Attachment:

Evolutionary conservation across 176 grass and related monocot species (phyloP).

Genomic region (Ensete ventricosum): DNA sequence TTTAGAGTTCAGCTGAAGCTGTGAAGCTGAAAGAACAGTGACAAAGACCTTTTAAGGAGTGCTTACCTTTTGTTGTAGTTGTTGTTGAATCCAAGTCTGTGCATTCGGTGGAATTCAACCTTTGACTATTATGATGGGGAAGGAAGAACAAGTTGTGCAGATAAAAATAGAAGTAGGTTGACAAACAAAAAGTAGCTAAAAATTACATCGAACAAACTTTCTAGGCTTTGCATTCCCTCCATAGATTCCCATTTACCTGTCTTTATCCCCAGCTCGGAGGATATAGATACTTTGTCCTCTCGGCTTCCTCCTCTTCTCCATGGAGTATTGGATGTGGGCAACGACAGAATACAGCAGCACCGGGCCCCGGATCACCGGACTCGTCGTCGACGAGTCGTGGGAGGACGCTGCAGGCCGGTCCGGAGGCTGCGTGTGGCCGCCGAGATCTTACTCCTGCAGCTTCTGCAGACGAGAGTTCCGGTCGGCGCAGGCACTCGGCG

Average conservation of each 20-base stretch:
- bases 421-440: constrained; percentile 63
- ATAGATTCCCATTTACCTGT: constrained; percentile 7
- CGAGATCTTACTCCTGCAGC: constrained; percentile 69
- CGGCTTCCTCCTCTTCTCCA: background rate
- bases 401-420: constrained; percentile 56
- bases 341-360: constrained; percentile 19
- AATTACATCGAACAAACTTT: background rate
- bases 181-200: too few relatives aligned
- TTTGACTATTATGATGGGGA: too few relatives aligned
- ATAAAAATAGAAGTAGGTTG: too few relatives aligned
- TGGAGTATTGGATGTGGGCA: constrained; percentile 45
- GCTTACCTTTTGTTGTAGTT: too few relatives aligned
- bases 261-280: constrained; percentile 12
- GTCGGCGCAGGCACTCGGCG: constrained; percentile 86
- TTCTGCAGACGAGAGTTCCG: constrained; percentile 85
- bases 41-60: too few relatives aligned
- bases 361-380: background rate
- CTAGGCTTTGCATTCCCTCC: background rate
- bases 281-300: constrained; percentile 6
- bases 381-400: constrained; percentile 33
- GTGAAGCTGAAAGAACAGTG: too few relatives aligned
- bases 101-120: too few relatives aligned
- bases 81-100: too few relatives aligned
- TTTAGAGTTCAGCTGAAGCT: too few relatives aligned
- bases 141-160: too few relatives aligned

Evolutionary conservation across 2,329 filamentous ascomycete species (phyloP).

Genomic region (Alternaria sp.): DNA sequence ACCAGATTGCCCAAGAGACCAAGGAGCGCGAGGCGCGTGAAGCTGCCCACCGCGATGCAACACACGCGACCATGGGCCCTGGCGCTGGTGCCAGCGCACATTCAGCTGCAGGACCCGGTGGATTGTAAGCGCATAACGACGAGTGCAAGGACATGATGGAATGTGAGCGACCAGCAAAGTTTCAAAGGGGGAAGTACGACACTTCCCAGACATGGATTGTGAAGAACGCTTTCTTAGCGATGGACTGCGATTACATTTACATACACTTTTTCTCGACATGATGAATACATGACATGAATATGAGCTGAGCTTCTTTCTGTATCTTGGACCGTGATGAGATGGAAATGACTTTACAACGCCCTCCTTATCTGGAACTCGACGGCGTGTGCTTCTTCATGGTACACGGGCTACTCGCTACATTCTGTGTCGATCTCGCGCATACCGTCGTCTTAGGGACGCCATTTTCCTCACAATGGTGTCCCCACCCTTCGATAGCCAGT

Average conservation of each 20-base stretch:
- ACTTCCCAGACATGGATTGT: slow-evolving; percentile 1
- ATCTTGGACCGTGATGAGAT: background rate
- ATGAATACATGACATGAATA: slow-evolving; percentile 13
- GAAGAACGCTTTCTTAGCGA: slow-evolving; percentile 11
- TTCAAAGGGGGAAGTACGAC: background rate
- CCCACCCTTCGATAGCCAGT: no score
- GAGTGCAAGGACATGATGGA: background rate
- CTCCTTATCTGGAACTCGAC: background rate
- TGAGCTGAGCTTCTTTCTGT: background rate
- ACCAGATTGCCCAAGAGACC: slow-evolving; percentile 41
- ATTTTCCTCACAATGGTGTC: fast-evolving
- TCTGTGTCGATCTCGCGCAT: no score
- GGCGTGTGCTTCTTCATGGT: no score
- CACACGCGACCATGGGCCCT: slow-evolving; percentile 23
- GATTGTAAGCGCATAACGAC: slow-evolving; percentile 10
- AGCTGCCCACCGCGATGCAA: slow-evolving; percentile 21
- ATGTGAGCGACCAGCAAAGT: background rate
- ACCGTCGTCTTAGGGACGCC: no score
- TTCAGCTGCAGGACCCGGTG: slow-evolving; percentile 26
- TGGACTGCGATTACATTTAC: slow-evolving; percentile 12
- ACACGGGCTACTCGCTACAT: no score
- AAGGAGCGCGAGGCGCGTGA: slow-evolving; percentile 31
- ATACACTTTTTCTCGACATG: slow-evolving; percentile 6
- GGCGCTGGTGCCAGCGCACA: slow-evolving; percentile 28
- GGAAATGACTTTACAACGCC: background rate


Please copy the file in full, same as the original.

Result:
Evolutionary conservation across 176 grass and related monocot species (phyloP).

Genomic region (Ensete ventricosum): DNA sequence TTTAGAGTTCAGCTGAAGCTGTGAAGCTGAAAGAACAGTGACAAAGACCTTTTAAGGAGTGCTTACCTTTTGTTGTAGTTGTTGTTGAATCCAAGTCTGTGCATTCGGTGGAATTCAACCTTTGACTATTATGATGGGGAAGGAAGAACAAGTTGTGCAGATAAAAATAGAAGTAGGTTGACAAACAAAAAGTAGCTAAAAATTACATCGAACAAACTTTCTAGGCTTTGCATTCCCTCCATAGATTCCCATTTACCTGTCTTTATCCCCAGCTCGGAGGATATAGATACTTTGTCCTCTCGGCTTCCTCCTCTTCTCCATGGAGTATTGGATGTGGGCAACGACAGAATACAGCAGCACCGGGCCCCGGATCACCGGACTCGTCGTCGACGAGTCGTGGGAGGACGCTGCAGGCCGGTCCGGAGGCTGCGTGTGGCCGCCGAGATCTTACTCCTGCAGCTTCTGCAGACGAGAGTTCCGGTCGGCGCAGGCACTCGGCG

Average conservation of each 20-base stretch:
- bases 421-440: constrained; percentile 63
- ATAGATTCCCATTTACCTGT: constrained; percentile 7
- CGAGATCTTACTCCTGCAGC: constrained; percentile 69
- CGGCTTCCTCCTCTTCTCCA: background rate
- bases 401-420: constrained; percentile 56
- bases 341-360: constrained; percentile 19
- AATTACATCGAACAAACTTT: background rate
- bases 181-200: too few relatives aligned
- TTTGACTATTATGATGGGGA: too few relatives aligned
- ATAAAAATAGAAGTAGGTTG: too few relatives aligned
- TGGAGTATTGGATGTGGGCA: constrained; percentile 45
- GCTTACCTTTTGTTGTAGTT: too few relatives aligned
- bases 261-280: constrained; percentile 12
- GTCGGCGCAGGCACTCGGCG: constrained; percentile 86
- TTCTGCAGACGAGAGTTCCG: constrained; percentile 85
- bases 41-60: too few relatives aligned
- bases 361-380: background rate
- CTAGGCTTTGCATTCCCTCC: background rate
- bases 281-300: constrained; percentile 6
- bases 381-400: constrained; percentile 33
- GTGAAGCTGAAAGAACAGTG: too few relatives aligned
- bases 101-120: too few relatives aligned
- bases 81-100: too few relatives aligned
- TTTAGAGTTCAGCTGAAGCT: too few relatives aligned
- bases 141-160: too few relatives aligned

Evolutionary conservation across 2,329 filamentous ascomycete species (phyloP).

Genomic region (Alternaria sp.): DNA sequence ACCAGATTGCCCAAGAGACCAAGGAGCGCGAGGCGCGTGAAGCTGCCCACCGCGATGCAACACACGCGACCATGGGCCCTGGCGCTGGTGCCAGCGCACATTCAGCTGCAGGACCCGGTGGATTGTAAGCGCATAACGACGAGTGCAAGGACATGATGGAATGTGAGCGACCAGCAAAGTTTCAAAGGGGGAAGTACGACACTTCCCAGACATGGATTGTGAAGAACGCTTTCTTAGCGATGGACTGCGATTACATTTACATACACTTTTTCTCGACATGATGAATACATGACATGAATATGAGCTGAGCTTCTTTCTGTATCTTGGACCGTGATGAGATGGAAATGACTTTACAACGCCCTCCTTATCTGGAACTCGACGGCGTGTGCTTCTTCATGGTACACGGGCTACTCGCTACATTCTGTGTCGATCTCGCGCATACCGTCGTCTTAGGGACGCCATTTTCCTCACAATGGTGTCCCCACCCTTCGATAGCCAGT

Average conservation of each 20-base stretch:
- ACTTCCCAGACATGGATTGT: slow-evolving; percentile 1
- ATCTTGGACCGTGATGAGAT: background rate
- ATGAATACATGACATGAATA: slow-evolving; percentile 13
- GAAGAACGCTTTCTTAGCGA: slow-evolving; percentile 11
- TTCAAAGGGGGAAGTACGAC: background rate
- CCCACCCTTCGATAGCCAGT: no score
- GAGTGCAAGGACATGATGGA: background rate
- CTCCTTATCTGGAACTCGAC: background rate
- TGAGCTGAGCTTCTTTCTGT: background rate
- ACCAGATTGCCCAAGAGACC: slow-evolving; percentile 41
- ATTTTCCTCACAATGGTGTC: fast-evolving
- TCTGTGTCGATCTCGCGCAT: no score
- GGCGTGTGCTTCTTCATGGT: no score
- CACACGCGACCATGGGCCCT: slow-evolving; percentile 23
- GATTGTAAGCGCATAACGAC: slow-evolving; percentile 10
- AGCTGCCCACCGCGATGCAA: slow-evolving; percentile 21
- ATGTGAGCGACCAGCAAAGT: background rate
- ACCGTCGTCTTAGGGACGCC: no score
- TTCAGCTGCAGGACCCGGTG: slow-evolving; percentile 26
- TGGACTGCGATTACATTTAC: slow-evolving; percentile 12
- ACACGGGCTACTCGCTACAT: no score
- AAGGAGCGCGAGGCGCGTGA: slow-evolving; percentile 31
- ATACACTTTTTCTCGACATG: slow-evolving; percentile 6
- GGCGCTGGTGCCAGCGCACA: slow-evolving; percentile 28
- GGAAATGACTTTACAACGCC: background rate